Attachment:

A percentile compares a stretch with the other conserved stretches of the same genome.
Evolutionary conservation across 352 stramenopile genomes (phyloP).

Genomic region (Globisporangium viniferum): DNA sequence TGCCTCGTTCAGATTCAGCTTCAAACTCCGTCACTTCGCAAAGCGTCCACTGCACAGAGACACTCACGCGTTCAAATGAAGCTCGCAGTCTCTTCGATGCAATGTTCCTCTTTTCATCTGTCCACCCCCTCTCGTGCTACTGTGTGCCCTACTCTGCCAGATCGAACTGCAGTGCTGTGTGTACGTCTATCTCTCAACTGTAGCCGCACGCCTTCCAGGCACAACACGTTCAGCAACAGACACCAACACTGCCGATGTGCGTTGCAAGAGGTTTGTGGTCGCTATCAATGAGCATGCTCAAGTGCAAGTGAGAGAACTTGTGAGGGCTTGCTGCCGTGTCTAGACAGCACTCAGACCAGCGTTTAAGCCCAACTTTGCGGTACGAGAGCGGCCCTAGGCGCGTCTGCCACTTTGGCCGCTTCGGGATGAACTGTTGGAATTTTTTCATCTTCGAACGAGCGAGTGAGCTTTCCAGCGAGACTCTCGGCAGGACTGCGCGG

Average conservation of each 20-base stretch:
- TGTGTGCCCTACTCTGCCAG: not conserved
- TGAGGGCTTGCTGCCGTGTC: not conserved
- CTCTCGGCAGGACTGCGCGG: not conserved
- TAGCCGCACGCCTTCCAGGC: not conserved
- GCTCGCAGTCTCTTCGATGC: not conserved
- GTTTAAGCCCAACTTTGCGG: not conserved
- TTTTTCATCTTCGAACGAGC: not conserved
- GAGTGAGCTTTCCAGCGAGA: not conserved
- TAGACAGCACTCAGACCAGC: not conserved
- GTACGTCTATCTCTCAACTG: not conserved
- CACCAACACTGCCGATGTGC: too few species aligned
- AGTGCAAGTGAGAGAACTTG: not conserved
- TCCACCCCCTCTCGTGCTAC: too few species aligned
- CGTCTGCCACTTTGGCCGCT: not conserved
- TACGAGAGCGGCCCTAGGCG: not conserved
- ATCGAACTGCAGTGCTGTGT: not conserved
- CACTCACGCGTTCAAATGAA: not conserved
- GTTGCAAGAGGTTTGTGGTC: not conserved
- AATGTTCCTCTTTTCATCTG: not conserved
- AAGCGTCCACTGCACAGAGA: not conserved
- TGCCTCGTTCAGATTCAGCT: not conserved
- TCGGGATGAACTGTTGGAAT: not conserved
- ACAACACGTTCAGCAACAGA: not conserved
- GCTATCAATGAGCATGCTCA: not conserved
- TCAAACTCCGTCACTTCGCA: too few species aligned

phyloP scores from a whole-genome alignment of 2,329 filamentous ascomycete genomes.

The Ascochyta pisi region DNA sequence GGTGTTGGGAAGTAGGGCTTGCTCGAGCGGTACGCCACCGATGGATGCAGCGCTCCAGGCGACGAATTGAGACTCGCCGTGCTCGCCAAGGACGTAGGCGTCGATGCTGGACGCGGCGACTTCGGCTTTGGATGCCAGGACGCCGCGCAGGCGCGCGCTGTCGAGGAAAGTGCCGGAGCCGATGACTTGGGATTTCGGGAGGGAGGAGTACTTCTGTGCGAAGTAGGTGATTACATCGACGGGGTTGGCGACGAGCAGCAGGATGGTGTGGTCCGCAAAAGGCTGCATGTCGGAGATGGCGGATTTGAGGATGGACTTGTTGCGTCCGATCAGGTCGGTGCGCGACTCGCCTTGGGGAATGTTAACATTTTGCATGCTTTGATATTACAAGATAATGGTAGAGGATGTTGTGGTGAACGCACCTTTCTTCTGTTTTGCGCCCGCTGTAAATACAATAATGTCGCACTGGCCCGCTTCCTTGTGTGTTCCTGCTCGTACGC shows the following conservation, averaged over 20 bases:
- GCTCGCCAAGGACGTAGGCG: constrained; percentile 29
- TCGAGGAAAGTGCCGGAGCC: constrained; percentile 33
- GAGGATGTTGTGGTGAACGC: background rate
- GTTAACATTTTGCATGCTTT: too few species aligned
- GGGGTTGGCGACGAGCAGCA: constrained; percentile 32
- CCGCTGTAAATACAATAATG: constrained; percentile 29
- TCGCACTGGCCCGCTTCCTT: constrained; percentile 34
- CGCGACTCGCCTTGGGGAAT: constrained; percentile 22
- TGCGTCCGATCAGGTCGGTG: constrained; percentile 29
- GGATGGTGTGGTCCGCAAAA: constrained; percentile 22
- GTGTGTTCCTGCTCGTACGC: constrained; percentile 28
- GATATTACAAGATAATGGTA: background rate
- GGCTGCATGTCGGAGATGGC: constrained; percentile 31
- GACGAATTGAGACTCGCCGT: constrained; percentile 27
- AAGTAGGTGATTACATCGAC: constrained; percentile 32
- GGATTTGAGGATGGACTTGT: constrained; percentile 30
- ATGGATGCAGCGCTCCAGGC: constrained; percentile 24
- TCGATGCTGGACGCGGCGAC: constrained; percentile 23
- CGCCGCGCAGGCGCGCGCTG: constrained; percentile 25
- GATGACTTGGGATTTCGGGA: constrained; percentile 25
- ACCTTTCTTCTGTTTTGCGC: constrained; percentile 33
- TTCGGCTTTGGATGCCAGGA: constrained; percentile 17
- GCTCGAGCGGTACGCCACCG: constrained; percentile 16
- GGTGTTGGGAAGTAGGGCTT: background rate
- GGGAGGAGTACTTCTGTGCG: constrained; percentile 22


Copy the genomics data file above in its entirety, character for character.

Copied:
A percentile compares a stretch with the other conserved stretches of the same genome.
Evolutionary conservation across 352 stramenopile genomes (phyloP).

Genomic region (Globisporangium viniferum): DNA sequence TGCCTCGTTCAGATTCAGCTTCAAACTCCGTCACTTCGCAAAGCGTCCACTGCACAGAGACACTCACGCGTTCAAATGAAGCTCGCAGTCTCTTCGATGCAATGTTCCTCTTTTCATCTGTCCACCCCCTCTCGTGCTACTGTGTGCCCTACTCTGCCAGATCGAACTGCAGTGCTGTGTGTACGTCTATCTCTCAACTGTAGCCGCACGCCTTCCAGGCACAACACGTTCAGCAACAGACACCAACACTGCCGATGTGCGTTGCAAGAGGTTTGTGGTCGCTATCAATGAGCATGCTCAAGTGCAAGTGAGAGAACTTGTGAGGGCTTGCTGCCGTGTCTAGACAGCACTCAGACCAGCGTTTAAGCCCAACTTTGCGGTACGAGAGCGGCCCTAGGCGCGTCTGCCACTTTGGCCGCTTCGGGATGAACTGTTGGAATTTTTTCATCTTCGAACGAGCGAGTGAGCTTTCCAGCGAGACTCTCGGCAGGACTGCGCGG

Average conservation of each 20-base stretch:
- TGTGTGCCCTACTCTGCCAG: not conserved
- TGAGGGCTTGCTGCCGTGTC: not conserved
- CTCTCGGCAGGACTGCGCGG: not conserved
- TAGCCGCACGCCTTCCAGGC: not conserved
- GCTCGCAGTCTCTTCGATGC: not conserved
- GTTTAAGCCCAACTTTGCGG: not conserved
- TTTTTCATCTTCGAACGAGC: not conserved
- GAGTGAGCTTTCCAGCGAGA: not conserved
- TAGACAGCACTCAGACCAGC: not conserved
- GTACGTCTATCTCTCAACTG: not conserved
- CACCAACACTGCCGATGTGC: too few species aligned
- AGTGCAAGTGAGAGAACTTG: not conserved
- TCCACCCCCTCTCGTGCTAC: too few species aligned
- CGTCTGCCACTTTGGCCGCT: not conserved
- TACGAGAGCGGCCCTAGGCG: not conserved
- ATCGAACTGCAGTGCTGTGT: not conserved
- CACTCACGCGTTCAAATGAA: not conserved
- GTTGCAAGAGGTTTGTGGTC: not conserved
- AATGTTCCTCTTTTCATCTG: not conserved
- AAGCGTCCACTGCACAGAGA: not conserved
- TGCCTCGTTCAGATTCAGCT: not conserved
- TCGGGATGAACTGTTGGAAT: not conserved
- ACAACACGTTCAGCAACAGA: not conserved
- GCTATCAATGAGCATGCTCA: not conserved
- TCAAACTCCGTCACTTCGCA: too few species aligned

phyloP scores from a whole-genome alignment of 2,329 filamentous ascomycete genomes.

The Ascochyta pisi region DNA sequence GGTGTTGGGAAGTAGGGCTTGCTCGAGCGGTACGCCACCGATGGATGCAGCGCTCCAGGCGACGAATTGAGACTCGCCGTGCTCGCCAAGGACGTAGGCGTCGATGCTGGACGCGGCGACTTCGGCTTTGGATGCCAGGACGCCGCGCAGGCGCGCGCTGTCGAGGAAAGTGCCGGAGCCGATGACTTGGGATTTCGGGAGGGAGGAGTACTTCTGTGCGAAGTAGGTGATTACATCGACGGGGTTGGCGACGAGCAGCAGGATGGTGTGGTCCGCAAAAGGCTGCATGTCGGAGATGGCGGATTTGAGGATGGACTTGTTGCGTCCGATCAGGTCGGTGCGCGACTCGCCTTGGGGAATGTTAACATTTTGCATGCTTTGATATTACAAGATAATGGTAGAGGATGTTGTGGTGAACGCACCTTTCTTCTGTTTTGCGCCCGCTGTAAATACAATAATGTCGCACTGGCCCGCTTCCTTGTGTGTTCCTGCTCGTACGC shows the following conservation, averaged over 20 bases:
- GCTCGCCAAGGACGTAGGCG: constrained; percentile 29
- TCGAGGAAAGTGCCGGAGCC: constrained; percentile 33
- GAGGATGTTGTGGTGAACGC: background rate
- GTTAACATTTTGCATGCTTT: too few species aligned
- GGGGTTGGCGACGAGCAGCA: constrained; percentile 32
- CCGCTGTAAATACAATAATG: constrained; percentile 29
- TCGCACTGGCCCGCTTCCTT: constrained; percentile 34
- CGCGACTCGCCTTGGGGAAT: constrained; percentile 22
- TGCGTCCGATCAGGTCGGTG: constrained; percentile 29
- GGATGGTGTGGTCCGCAAAA: constrained; percentile 22
- GTGTGTTCCTGCTCGTACGC: constrained; percentile 28
- GATATTACAAGATAATGGTA: background rate
- GGCTGCATGTCGGAGATGGC: constrained; percentile 31
- GACGAATTGAGACTCGCCGT: constrained; percentile 27
- AAGTAGGTGATTACATCGAC: constrained; percentile 32
- GGATTTGAGGATGGACTTGT: constrained; percentile 30
- ATGGATGCAGCGCTCCAGGC: constrained; percentile 24
- TCGATGCTGGACGCGGCGAC: constrained; percentile 23
- CGCCGCGCAGGCGCGCGCTG: constrained; percentile 25
- GATGACTTGGGATTTCGGGA: constrained; percentile 25
- ACCTTTCTTCTGTTTTGCGC: constrained; percentile 33
- TTCGGCTTTGGATGCCAGGA: constrained; percentile 17
- GCTCGAGCGGTACGCCACCG: constrained; percentile 16
- GGTGTTGGGAAGTAGGGCTT: background rate
- GGGAGGAGTACTTCTGTGCG: constrained; percentile 22